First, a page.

Blood samples were collected by retro-orbital sinus puncture as soon as the mice completed their behavioral and cognitive assessment. The sera were separated by centrifugation and stored at −70°C until assayed. The sera were tested by standard ELISA for the presence of autoantibodies as previously described , using serum-dependent (β2-GPI) and serum-independent antibodies to cardiolipin (CL) and phosphatidylserine, and antibodies to β2-GPI and double-stranded DNA.
The staircase apparatus consisted of a polyvinylchloride (PVC) enclosure with five identical steps, 75 × 100 × 25 mm, on top of each other. The inner height of the walls above the level of the stairs was consistent (125 mm) along the whole length of the staircase. The box was placed in a room with constant lighting and isolated from external noise. Each mouse was tested individually. The animal was placed on the floor of the staircase with its back to the staircase. The number of stairs climbed and the number of rears during a 3-minute period were recorded. Climbing was defined as each stair on which the mouse placed all four paws; rearing was defined as each instance the mouse rose on hind legs (to sniff the air), either on a stair or leaning against the wall. The number of stairs descended was not taken into account. Before each test, the box was cleaned with a diluted alcohol solution to eliminate smells.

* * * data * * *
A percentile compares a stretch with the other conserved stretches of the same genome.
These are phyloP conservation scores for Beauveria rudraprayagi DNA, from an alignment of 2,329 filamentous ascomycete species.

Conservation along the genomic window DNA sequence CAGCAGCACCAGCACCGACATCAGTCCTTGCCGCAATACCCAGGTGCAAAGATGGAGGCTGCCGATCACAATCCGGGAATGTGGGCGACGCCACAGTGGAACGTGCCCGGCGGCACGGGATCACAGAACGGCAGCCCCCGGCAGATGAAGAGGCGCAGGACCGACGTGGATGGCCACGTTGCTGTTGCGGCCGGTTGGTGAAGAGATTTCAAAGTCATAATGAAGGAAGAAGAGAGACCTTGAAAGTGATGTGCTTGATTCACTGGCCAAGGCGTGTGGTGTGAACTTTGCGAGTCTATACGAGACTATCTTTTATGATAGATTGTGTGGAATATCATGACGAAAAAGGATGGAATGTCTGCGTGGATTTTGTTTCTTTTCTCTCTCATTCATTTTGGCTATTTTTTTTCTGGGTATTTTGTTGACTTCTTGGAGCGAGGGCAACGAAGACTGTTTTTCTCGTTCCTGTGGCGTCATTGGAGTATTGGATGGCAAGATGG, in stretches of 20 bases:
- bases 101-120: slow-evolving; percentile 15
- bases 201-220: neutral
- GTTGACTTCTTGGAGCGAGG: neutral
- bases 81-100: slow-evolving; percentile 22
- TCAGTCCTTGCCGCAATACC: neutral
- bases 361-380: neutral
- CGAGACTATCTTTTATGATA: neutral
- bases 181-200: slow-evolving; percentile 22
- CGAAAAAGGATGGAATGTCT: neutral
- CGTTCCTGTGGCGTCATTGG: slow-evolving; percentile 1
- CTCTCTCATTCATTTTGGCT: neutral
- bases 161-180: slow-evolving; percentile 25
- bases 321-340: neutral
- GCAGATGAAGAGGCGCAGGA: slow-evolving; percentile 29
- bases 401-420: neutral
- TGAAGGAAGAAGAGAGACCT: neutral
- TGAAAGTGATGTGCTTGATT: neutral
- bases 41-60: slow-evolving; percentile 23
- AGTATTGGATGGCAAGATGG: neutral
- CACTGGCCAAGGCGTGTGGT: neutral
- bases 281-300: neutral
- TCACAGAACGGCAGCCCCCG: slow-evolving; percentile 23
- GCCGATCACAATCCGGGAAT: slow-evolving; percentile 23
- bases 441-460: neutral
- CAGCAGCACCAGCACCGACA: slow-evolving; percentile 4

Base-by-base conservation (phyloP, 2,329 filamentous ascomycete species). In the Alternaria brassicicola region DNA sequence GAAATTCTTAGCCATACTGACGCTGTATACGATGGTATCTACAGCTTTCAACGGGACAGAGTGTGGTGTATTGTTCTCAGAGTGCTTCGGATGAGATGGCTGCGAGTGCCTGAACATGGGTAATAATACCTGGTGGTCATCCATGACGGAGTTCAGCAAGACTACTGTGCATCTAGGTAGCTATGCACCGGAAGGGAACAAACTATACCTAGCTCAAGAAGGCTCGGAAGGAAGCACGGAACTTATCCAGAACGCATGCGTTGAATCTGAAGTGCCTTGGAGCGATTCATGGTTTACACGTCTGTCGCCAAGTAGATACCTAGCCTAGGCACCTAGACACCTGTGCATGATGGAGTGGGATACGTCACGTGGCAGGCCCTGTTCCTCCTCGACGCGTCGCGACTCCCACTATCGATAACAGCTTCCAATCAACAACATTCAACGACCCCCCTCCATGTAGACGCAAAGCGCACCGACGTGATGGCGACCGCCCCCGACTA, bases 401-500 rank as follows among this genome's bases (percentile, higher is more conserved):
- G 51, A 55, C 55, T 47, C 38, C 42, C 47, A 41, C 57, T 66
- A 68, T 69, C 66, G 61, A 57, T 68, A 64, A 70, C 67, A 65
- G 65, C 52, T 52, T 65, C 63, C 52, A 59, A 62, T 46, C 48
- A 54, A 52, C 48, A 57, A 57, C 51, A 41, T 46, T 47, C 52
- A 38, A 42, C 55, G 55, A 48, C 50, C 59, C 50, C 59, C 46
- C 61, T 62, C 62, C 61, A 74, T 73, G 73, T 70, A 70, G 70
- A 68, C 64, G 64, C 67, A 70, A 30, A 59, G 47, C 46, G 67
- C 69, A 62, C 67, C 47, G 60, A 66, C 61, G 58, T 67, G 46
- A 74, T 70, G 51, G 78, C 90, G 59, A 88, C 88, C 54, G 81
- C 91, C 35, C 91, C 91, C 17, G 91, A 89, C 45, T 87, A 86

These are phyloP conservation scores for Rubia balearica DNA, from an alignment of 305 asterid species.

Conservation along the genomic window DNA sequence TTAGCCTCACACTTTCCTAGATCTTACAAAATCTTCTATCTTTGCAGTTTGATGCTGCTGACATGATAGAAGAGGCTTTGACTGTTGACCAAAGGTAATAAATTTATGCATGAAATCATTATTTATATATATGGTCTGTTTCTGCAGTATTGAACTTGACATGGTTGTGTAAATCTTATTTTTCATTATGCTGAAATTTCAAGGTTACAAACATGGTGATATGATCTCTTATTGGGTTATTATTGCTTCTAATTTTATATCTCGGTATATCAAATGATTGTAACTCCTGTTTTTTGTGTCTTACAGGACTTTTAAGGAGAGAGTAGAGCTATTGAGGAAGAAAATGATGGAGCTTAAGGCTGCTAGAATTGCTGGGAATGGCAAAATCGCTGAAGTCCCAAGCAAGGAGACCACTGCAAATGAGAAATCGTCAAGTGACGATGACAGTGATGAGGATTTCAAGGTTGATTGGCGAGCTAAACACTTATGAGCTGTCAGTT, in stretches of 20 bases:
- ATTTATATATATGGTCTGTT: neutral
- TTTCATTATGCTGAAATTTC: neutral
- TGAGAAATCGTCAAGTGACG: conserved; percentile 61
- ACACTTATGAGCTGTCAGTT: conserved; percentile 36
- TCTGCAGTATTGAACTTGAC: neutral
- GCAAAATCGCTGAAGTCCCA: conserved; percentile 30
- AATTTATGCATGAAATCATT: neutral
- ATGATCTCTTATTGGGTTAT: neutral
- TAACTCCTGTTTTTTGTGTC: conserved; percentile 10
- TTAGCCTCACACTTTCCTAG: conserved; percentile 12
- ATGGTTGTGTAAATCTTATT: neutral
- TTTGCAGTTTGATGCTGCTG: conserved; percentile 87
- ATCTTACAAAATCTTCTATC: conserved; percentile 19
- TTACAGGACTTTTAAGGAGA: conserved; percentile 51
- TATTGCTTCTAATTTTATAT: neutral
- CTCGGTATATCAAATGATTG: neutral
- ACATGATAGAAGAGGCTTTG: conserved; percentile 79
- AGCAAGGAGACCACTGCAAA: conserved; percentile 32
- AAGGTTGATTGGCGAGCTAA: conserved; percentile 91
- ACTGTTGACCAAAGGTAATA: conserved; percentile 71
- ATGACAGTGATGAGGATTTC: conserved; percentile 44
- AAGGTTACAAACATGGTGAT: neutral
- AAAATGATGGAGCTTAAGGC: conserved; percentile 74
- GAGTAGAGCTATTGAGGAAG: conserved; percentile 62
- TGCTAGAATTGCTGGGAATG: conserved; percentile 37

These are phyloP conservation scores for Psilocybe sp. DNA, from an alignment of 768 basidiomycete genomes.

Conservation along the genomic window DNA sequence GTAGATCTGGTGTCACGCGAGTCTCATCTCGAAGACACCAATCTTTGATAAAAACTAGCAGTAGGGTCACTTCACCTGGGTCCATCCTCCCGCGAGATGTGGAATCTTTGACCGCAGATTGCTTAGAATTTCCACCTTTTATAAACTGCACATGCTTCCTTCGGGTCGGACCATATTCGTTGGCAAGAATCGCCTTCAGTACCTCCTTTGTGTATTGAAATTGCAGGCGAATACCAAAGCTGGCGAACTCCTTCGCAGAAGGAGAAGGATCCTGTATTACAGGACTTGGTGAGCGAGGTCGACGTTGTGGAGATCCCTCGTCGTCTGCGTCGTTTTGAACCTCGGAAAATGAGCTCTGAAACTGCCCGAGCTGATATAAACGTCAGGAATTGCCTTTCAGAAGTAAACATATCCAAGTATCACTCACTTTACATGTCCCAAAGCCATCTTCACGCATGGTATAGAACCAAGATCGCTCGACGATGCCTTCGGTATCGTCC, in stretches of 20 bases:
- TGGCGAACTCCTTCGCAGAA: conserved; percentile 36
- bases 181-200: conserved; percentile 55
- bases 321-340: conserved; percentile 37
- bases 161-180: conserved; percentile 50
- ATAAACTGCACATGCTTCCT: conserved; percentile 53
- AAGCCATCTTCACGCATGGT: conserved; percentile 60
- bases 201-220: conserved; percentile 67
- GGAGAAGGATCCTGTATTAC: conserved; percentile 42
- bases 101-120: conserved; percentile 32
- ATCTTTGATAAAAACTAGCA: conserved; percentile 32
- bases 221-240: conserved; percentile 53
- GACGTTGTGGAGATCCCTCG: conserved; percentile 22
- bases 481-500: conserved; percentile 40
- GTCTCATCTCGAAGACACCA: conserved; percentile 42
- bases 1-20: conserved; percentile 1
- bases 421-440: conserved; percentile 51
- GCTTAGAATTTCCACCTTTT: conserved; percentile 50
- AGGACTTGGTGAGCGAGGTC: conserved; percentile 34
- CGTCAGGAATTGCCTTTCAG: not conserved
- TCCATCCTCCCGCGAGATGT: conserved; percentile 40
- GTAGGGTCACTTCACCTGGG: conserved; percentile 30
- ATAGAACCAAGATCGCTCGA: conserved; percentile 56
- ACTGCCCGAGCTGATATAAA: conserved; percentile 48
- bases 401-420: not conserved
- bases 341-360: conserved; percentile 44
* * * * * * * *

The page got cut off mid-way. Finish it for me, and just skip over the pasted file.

A three-arm, walled T-maze,constructed of white Plexiglas (600 mm along the stem, 800 mm side at the T-intersection, 400 mm high, with passages 100 mm wide), was situated in one corner of a brightly lit behavioral-testing room separate from the colony. The T-maze was refilled daily with 145 mm of water at 2°C so that a platform (140 mm high, 300 mm2 in size), rising from the floor of the maze, was submerged 5 mm below the water line. One day prior to initial training, mice were placed in the maze and allowed to swim for 60 seconds with no platform present. The platform was then inserted in a standardized position 80 mm from the end of a goal arm, and each mouse was placed directly on the platform for 30 seconds. Finally, each mouse was placed at the far end of the stem and allowed to locate the submerged goal-arm platform. On each of four consecutive training days, a forced-choice alternation paradigm required each subject to perform eight replications of a paired forced-choice/free-choice trial sequence. With either the left or right goal arm blocked with a guillotine door, each subject was placed in the far end of the stem, and allowed to ascend the submerged platform located in the goal arm opposite the blocked arm. The animal remained atop the platform for 15 seconds at the conclusion of this forced choice trial. The animal was then removed by the tail and again placed at the end of the stem, while simultaneously, the guillotine door was removed and the platform moved to the opposite goal arm; that is, the one previously blocked. The latency period for the mouse to reach the platform and the number of correct choices, defined as entry into the goal arm with a platform prior to entry into the goal arm without a platform or re-entry into the stem, were measured during these free-choice trials. Each subject was again allowed to remain on the platform for 15 seconds and was then replaced in the home cage. The goal arm designated for forced choice (right or left hand) alternated from trial to trial over the eight trials of a daily session, from animal to animal over the course of a single day’s testing, and from day to day in terms of trial 1. Subjects who failed to locate the platform within 1 minute were assigned a latency of 60 seconds, lifted from the water by the tail, and placed atop the platform. The results were analyzed as the percentage of correct choices, using repeated-measures ANOVA.